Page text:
Monday, September 8, 2008

Help, Kay Jewelers Destroyed My Wedding Ring During A Routine Cleaning!

Kay Jewelers deformed Lisa's wedding ring during a routine cleaning and refuses to provide a replacement ring. Lisa first noticed that a tiny diamond was missing, which Kay Jewelers found stuck in their cleaning equipment. In the process of reseating the diamond, Kay again deformed the ring, scratching out the ring's beaded edges. Kay decided they couldn't repair the destroyed ring, but rather than ordering a new one from the manufacturer, Kay decided to remake the ring using a low-resolution picture of the original as their guide. Shockingly, that ring didn't work out either. It's now been three months and Lisa wants her wedding ring back.

Lisa writes:

My name is Lisa. My husband is a USMC Sgt. who recently left for his third deployment. He has been stationed at Camp Pendleton (I live in Oceanside) but was most recently stationed in Jacksonville, NC. Before he left I took his wedding ring to be re-dipped in gold to make it look nice before he left. It takes about a week and is about $40 (any store can do it). I picked the Kay Jewelry store in the local Jacksonville mall because it is a well known chain. While I was there the salesperson asked if she could clean my rings for me. I let her. The next evening we were out of town when I noticed my wedding band had a (tiny) diamond missing. I had no clue where I lost it.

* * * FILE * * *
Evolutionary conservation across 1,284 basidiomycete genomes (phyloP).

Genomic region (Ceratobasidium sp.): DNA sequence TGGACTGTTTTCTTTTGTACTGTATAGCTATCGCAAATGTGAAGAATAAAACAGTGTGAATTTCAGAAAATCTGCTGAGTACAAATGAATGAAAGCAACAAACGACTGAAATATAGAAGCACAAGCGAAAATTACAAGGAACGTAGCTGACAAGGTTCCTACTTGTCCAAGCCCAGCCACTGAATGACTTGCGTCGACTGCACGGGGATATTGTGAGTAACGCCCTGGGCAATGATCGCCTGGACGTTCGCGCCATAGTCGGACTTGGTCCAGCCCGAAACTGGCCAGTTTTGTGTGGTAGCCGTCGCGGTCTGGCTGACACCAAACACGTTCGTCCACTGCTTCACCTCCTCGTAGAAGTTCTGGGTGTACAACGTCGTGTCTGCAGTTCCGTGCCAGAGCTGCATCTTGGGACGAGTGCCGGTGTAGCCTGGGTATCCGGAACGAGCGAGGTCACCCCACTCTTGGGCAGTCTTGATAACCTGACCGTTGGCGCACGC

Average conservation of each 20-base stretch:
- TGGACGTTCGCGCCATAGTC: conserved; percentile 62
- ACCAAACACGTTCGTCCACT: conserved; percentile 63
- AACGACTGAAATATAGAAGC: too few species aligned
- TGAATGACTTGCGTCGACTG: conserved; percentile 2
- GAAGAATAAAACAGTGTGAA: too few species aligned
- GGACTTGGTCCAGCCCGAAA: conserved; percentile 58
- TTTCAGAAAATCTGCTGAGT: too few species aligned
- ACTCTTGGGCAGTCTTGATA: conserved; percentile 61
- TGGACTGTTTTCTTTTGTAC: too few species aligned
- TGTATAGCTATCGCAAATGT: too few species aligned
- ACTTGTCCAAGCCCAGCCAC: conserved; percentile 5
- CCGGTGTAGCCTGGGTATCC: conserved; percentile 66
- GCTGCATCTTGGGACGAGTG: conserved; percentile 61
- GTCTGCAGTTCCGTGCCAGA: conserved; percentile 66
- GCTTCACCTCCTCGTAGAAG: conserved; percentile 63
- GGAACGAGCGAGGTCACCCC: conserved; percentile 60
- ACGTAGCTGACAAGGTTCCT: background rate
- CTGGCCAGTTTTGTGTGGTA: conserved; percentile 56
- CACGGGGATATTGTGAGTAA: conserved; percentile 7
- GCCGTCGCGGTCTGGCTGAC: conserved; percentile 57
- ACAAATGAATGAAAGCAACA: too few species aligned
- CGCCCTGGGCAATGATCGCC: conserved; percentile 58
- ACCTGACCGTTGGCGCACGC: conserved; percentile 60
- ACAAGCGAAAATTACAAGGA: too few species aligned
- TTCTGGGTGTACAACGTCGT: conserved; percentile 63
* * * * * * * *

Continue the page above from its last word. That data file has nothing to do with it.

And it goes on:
A week later I picked up my husband’s ring from Kay Jewelers. While I was there I half-jokingly asked the salesperson if they found a diamond in their cleaner. Crazy enough – they had it. It was scotch taped to an index card with no name or notes, by the register. They happily took my wedding ring and agreed to repair it. We were again out of town when it was ready so the day we returned I sent my husband to the mall to get it before they closed. When he came home I opened it up and put it on. My first impulse was that it wasn’t my ring. Upon closer inspection it seemed to be my ring only it had been made nearly unrecognizable. Among other things, there is a tiny beaded edge on the top and bottom edges of the ring that was completely gone in some spots, but still there to just barely be made out in others. And instead of being one width and thickness it now tapered off where the diamonds stopped and looked, for lack of a better word, "smooshed" at the ends. It no longer sat flush against my engagement ring.